NEW YORK – At its annual plenary meeting held this week in Boston, the Global Alliance for Genomics and Health (GA4GH) announced the launch of five new standards that are designed to support and enable responsible genomic data sharing.
The five standards, developed as part of the GA4GH Connect five-year strategic plan, are Crypt4GH, Variation Representation, Phenopackets, Tool Registry Service API, and the Data Security Infrastructure Policy. They address issues in data security, cloud computing, phenotype and variant data exchange, and the ethical implications of personal data use.
"The newly approved standards and updates are a major milestone in our work under GA4GH Connect, and we anticipate several more standards will be approved in the coming months," GA4GH CEO Peter Goodhand, said in a statement. "We are also launching an update to the GA4GH connect roadmap that accelerates our goal of enabling a federated, interoperable network of genomic data tools and resources."
The Tool Registry Service (TRS) API, now in its second iteration, supports the exchange of tools and workflows for analyzing, reading, and manipulating genomic data. It is one of a series of technical standards from the GA4GH Cloud Work Stream that help genomics researchers move analysis algorithms to datasets in disparate cloud environments rather than moving the data around.
Susheel Varma, one of the product leads for the TRS API and ELIXIR Competence Centre project manager for technology and science integration, told GenomeWeb in an interview that the registry and API, were designed to provide a service that allows communities of bioinformaticians from different omics fields to store and retrieve tools in a standardized way from different cloud providers.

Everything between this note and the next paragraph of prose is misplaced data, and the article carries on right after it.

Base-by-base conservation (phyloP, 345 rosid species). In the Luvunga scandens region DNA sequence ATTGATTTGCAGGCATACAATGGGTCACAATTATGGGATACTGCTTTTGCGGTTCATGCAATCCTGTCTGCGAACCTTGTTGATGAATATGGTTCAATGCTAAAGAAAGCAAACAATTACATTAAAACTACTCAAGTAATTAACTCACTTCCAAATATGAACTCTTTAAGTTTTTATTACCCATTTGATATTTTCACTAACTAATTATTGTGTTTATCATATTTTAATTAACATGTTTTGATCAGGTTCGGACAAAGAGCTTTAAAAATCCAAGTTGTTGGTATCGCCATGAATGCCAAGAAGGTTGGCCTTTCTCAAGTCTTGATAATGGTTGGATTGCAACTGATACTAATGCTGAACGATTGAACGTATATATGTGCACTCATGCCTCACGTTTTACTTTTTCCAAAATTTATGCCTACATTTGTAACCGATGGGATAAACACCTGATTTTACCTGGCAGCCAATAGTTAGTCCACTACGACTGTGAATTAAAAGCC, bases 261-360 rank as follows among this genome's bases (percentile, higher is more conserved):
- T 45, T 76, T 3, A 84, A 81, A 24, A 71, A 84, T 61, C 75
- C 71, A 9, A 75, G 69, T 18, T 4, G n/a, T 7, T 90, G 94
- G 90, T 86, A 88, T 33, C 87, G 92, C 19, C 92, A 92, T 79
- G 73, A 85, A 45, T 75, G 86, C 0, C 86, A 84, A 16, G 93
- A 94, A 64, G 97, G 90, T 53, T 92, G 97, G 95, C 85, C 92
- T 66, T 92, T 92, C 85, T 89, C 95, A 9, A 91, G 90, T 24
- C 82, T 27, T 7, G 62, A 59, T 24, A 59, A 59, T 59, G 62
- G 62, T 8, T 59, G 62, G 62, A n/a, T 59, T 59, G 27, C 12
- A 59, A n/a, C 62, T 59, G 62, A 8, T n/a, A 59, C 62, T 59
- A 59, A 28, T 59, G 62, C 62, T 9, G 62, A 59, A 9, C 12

Currently, most genomics tools and workflows are developed for use within specific environments and stored in registries tied to those environments. Since each registry requires that the tools and workflows it stores meet unique criteria in terms of things like hardware, tools in one registry may not work in other environments. This lack of platform interoperability can complicate the process of replicating studies that use tools developed to work with a specific environment.
"It is a waste of time and resources," Brian O'Connor, director of University of California Santa Cruz's computational genetics program and co-lead of the GA4GH Cloud Workstream, said in a statement. "Developers are building multiple versions of the same exact tool to fit the standards of each individual registry in which they want it to run.”
The TRS API addresses these problems by enabling the exchange of bioinformatics tools and associated dependencies packaged using containerized technologies such as Docker, making it possible for these tools to be moved around and used on different cloud platforms. Specifically, it provides standard mechanisms that let researchers list, search, and register tools across multiple registries. It also supports tools and workflows that make use of standards such as the Common Workflow Language (CWL), the Workflow Description Language, and Nextflow. The TRS API can also act as a bridge between tool registries. Multiple registries hosting different sets of tools and workflows that have implemented TRS can share information with each other giving researchers access to tools that may not be available on their own platforms.